I first heard of the Park Hill estate during my undergraduate environmental psychology classes in 1986. The architect’s, Ivor Smith and Jack Lynn’s, vision for a high rise estate to replace sprawling slums in the northern English city of Sheffield with “Streets in the Sky”. Streets in the sky would recreate the strengths of the communities which had flourished in the back to back slums and provide improved living conditions at a bargain price. Taking people out of small, damp, Victorian terraces where kids played in the streets and giving them streets in the sky with views over the city, inside toilets, covered walkways, balcony’s where children could play and neighbours could chat, with room for attractive open park land around the high rise buildings. Smith and Lynn’s designs were heavily influenced by Le Corbuiser’s Breton Brut as evident in his Marseilles Unité d’Habitation. Breton Brut became known in Britain as ‘Brutalism’, simple functional form. They wanted to build in a sense of neighbourliness into these functional spaces.
These changes were intended to improve the standard of living for people now living in a slum area locally know as ‘Little Chicago’ in the gangster era. The Park Hill estate was completed in 1961 with 995 flats that could house over two thousand people overlooking Sheffield city centre. Front doors opened to a 12 ft wide balcony, a street, that runs right across the estate over bridges between buildings. Milk floats could trundle from door to door along streets named the same asthose in the original slums they replaced. People that were neighbours in the slums were rehoused next to each other.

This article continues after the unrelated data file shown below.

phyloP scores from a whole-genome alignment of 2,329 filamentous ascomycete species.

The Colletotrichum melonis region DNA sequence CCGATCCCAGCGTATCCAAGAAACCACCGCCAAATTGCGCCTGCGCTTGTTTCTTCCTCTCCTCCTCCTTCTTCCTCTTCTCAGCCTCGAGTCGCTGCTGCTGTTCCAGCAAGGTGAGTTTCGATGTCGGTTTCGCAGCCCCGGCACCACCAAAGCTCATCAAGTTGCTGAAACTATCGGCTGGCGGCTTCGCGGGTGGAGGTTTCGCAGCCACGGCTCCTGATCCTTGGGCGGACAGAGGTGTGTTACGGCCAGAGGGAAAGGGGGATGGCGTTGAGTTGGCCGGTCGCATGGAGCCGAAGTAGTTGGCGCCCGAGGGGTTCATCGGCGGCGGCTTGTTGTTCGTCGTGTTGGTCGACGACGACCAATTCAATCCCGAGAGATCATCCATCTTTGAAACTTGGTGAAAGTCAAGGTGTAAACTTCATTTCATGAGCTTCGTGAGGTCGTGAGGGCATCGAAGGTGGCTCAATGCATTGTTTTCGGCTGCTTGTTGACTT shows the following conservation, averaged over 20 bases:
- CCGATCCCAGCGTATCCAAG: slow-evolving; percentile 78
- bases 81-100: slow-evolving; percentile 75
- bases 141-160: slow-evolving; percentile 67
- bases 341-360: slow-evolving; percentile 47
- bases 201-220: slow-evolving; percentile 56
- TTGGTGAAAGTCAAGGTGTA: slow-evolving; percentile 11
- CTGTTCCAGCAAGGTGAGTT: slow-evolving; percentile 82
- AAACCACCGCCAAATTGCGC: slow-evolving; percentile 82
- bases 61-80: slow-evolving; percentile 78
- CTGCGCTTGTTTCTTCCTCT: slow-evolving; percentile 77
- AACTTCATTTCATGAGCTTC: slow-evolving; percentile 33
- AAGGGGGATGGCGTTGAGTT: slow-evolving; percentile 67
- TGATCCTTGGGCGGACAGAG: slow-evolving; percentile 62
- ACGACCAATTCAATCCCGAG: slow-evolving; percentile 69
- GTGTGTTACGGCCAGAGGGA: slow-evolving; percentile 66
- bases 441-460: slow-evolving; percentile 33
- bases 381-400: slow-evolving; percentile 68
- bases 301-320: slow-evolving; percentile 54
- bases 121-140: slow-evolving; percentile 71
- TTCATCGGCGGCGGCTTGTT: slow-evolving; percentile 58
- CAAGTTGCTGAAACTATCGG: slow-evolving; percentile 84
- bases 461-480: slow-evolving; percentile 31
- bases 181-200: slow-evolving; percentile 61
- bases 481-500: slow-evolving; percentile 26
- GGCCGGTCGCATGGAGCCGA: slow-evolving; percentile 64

Worthy, admirable intentions
When built, the social ideal didn’t happen
The estate soon became known as Sheffield’s San Quentin. The failure of the original design vision has been blamed on many things including
- easy access routes for muggers
- poor sound insulation
- the streets being open to the inclement Sheffield weather
- the building’s ugliness
- the poverty of the occupants
In 1998 Park Hill became the largest grade 2 listed building in europe.
This centruy English Heritage, Urban Splash and Sheffield city council have been renovating Park Hill.
It’s difficult to tell from the publicity what is being changed to make the project work as a successful place to live this time. A recent BBC TV programme about the renovation focussed on English heritage’s aesthetic and structural requirements for preservation not mentioning any changes to the space aimed at improving the occupants expereince of living there. The programme made the vision appear less social that the original. So what will have changed since it first opened? It looks like the renovation will be
- It’s prettier with bright rainbow colours
- occupants will not all be council tenants, some will be home owners and some shared ownership. They will be a different socio-economic mix
- the streets will not be open to the Sheffield weather
- living there comes with the kudos of living in a classic listed building